Several writers discuss how playing video games offered them a chance to experiment with gender identity. In one piece, the game designer and poet Keith S Wilson considers how Final Fantasy’s mixed-race “monster” character Terra sparked thoughts about his own mixed-race identity as a child. For so many people, playing games in their youth was a first encounter with questions so big and profound that they didn’t even know how to consider them properly at the time. Questions including, as Wilson writes, “What if there is no such thing as justice?” and “What is the human spirit?” But these questions remain with them, and so does the impact of asking them through the process of play. In another essay, the Native American memoirist Elissa Washuta explores parallels between The Last of Us, the game set in a pandemic-ravaged post-apocalyptic society that was recently turned into a television series by HBO, and her own experience shielding from coronavirus due to her autoimmune disorder, Sjögren’s syndrome.

The pandemic looms large in this collection: many of the essays were written during the Covid lockdowns. Read two years later, the book already belongs to a different moment, with lines such as: “Do you remember houses? Other people’s I mean – the way they looked and smelled, how cushy their sofas were, the mysterious contents of their medicine cabinets?” If you’re minded to think about the effect the pandemic had on our psyches, then reading Critical Hits would be a good place to start. I’m not sure I am yet.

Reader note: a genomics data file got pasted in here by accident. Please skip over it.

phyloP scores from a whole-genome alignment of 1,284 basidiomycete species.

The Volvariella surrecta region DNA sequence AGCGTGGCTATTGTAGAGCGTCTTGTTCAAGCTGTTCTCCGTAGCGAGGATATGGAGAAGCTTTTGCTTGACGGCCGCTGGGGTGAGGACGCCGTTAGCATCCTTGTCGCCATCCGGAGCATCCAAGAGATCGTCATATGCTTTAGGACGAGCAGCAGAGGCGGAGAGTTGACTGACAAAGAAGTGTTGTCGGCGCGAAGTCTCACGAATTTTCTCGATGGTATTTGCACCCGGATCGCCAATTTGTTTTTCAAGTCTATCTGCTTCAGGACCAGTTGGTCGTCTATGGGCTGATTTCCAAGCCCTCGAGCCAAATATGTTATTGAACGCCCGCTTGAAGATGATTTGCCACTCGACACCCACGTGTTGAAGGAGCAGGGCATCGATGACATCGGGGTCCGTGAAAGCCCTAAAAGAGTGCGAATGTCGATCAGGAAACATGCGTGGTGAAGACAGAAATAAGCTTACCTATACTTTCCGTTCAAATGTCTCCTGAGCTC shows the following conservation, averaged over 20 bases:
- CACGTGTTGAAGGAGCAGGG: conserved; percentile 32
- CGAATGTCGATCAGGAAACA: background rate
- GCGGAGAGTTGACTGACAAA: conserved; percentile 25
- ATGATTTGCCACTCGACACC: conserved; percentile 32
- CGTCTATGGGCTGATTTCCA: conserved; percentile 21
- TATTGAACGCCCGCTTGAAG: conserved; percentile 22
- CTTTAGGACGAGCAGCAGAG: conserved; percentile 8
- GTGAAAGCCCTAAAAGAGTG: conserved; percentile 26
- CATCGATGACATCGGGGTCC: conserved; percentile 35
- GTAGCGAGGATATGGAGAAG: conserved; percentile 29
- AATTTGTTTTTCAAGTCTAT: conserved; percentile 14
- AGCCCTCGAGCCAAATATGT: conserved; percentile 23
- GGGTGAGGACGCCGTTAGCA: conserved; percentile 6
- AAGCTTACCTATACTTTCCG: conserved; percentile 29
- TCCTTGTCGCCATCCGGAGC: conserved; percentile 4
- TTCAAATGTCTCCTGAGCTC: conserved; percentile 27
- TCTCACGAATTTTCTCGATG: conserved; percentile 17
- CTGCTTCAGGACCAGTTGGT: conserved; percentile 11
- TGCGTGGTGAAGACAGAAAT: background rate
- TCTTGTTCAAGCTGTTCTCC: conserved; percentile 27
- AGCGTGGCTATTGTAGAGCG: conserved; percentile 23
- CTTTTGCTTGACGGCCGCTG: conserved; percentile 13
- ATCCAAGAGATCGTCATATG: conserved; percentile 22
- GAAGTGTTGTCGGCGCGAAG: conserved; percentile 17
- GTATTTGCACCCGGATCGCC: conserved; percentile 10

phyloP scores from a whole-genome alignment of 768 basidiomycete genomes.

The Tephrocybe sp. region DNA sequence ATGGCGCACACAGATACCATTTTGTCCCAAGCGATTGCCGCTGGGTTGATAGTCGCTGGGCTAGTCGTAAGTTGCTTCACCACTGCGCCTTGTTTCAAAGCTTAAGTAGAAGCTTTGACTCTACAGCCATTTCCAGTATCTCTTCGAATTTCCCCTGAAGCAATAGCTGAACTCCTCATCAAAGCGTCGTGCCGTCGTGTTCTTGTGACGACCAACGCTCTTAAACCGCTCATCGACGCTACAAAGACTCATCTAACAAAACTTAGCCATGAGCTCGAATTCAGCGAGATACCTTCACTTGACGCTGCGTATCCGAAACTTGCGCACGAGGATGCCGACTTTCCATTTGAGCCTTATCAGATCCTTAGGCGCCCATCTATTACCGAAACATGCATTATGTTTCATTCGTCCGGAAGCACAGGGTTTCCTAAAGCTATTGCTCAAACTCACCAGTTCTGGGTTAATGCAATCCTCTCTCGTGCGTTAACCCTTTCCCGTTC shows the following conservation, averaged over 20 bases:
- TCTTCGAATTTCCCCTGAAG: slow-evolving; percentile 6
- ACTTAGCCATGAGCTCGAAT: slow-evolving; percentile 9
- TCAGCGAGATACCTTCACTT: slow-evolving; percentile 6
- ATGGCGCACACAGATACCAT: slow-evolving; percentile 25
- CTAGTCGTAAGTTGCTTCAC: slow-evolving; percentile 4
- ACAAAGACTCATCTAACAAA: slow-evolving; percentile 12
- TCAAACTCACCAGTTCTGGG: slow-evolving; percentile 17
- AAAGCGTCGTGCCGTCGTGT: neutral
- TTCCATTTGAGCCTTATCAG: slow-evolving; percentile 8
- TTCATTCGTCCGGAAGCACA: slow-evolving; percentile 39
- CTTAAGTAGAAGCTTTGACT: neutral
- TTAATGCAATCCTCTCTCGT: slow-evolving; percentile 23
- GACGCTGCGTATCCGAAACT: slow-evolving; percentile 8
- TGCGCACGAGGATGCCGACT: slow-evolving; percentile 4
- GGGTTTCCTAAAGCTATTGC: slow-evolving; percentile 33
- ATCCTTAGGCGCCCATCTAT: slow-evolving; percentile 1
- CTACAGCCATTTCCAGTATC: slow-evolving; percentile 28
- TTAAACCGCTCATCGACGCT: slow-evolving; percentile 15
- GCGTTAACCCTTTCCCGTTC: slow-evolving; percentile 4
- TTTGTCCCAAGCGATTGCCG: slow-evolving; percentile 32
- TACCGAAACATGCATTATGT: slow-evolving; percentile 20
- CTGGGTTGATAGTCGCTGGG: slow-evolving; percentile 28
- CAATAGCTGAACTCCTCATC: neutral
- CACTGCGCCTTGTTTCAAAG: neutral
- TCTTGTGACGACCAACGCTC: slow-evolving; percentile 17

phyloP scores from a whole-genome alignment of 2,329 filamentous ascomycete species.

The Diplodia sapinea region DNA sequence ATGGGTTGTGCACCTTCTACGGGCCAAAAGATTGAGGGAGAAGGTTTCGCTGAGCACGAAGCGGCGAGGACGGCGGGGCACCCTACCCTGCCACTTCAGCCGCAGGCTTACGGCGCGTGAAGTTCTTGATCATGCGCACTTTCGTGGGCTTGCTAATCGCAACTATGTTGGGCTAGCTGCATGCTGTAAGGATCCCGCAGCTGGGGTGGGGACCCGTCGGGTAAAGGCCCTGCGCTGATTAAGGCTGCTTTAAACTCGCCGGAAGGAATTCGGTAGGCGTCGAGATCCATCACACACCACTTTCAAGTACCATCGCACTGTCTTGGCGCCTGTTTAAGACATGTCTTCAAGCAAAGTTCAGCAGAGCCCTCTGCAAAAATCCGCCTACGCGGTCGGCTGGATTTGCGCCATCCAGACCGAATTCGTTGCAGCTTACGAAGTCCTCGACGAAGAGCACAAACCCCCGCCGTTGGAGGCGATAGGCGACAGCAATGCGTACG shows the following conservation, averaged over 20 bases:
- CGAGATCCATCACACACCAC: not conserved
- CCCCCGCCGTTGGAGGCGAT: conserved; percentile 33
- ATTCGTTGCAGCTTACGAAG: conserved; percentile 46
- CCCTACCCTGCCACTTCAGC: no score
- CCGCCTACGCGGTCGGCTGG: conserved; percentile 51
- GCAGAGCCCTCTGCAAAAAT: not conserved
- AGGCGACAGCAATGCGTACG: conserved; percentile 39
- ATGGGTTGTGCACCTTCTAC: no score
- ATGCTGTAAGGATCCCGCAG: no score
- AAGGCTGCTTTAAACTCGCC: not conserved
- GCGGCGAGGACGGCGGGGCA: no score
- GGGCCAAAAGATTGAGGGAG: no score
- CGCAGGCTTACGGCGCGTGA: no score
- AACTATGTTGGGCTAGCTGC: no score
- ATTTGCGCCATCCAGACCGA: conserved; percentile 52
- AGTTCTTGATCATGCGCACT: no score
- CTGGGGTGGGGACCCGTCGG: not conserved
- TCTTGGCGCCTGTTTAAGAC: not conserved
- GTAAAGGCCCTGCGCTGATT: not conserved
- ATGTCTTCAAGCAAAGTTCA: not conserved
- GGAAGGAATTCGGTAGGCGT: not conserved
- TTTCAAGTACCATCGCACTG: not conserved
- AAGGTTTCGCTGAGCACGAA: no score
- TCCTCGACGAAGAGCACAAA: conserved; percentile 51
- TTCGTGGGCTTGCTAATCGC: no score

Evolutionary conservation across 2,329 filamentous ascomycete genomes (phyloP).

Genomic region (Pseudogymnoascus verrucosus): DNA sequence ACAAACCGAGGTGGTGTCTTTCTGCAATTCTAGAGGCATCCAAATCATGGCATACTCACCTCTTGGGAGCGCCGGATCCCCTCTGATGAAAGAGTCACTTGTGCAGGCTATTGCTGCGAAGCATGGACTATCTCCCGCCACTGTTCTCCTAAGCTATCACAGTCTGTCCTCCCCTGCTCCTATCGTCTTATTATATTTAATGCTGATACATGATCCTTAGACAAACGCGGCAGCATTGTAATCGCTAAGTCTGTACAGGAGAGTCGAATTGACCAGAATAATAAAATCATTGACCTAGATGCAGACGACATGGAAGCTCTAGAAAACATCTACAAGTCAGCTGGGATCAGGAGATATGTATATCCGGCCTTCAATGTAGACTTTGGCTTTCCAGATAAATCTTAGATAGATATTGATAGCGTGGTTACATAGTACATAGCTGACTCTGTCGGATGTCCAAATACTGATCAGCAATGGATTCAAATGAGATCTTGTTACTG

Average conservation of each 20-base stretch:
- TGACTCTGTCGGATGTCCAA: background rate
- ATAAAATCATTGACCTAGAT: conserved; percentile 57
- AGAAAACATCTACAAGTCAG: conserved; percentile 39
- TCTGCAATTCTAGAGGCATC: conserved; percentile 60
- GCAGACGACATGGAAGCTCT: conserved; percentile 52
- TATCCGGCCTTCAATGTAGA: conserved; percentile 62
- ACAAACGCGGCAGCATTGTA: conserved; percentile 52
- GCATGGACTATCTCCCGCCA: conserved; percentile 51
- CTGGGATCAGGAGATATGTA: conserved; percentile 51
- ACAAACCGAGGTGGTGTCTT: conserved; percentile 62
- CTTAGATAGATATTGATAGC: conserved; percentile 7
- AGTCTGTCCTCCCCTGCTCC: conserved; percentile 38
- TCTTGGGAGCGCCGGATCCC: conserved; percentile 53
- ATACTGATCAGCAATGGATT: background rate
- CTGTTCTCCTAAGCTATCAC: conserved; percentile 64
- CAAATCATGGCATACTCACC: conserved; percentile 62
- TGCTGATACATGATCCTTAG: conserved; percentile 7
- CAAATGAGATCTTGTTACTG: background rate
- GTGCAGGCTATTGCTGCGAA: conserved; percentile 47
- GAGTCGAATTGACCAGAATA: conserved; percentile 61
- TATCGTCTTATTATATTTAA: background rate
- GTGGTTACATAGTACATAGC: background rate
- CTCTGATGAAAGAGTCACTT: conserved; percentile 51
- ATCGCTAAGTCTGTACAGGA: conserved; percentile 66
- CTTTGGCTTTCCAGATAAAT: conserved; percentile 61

The collection is evidence that video games can help us think about who we are as people. Perhaps the best piece is “This Kind of Animal” by the speculative fiction author Nana Kwame Adjei-Brenyah. In it, he writes about turning to Disco Elysium after the death of his father. The game is, as Adjei-Brenyah notes, a “magnificent literary experience” at a scale not seen in games before or, I would argue, since. In it, you play as an amnesiac detective who must discover how a dead body came to be hanging from a tree in the dead-end town of Martinaise. You make choices about how to proceed with your investigation, and either make progress or fail to do so according to how skilled you are in various different traits, such as Logic, Pain Threshold, Composure and Empathy. Playing the game, Adjei-Brenyah found that questions about his personal character that he was forced to confront after his father’s death were also being posed by the game: “Who are you when that Charm shit doesn’t work? What kind of animal are you actually?” Similarly, playing Ninja Gaiden Black provokes the novelist Alexander Chee to think through aspects of his Korean-American identity and notions of how to live “authentically” as a biracial, queer man.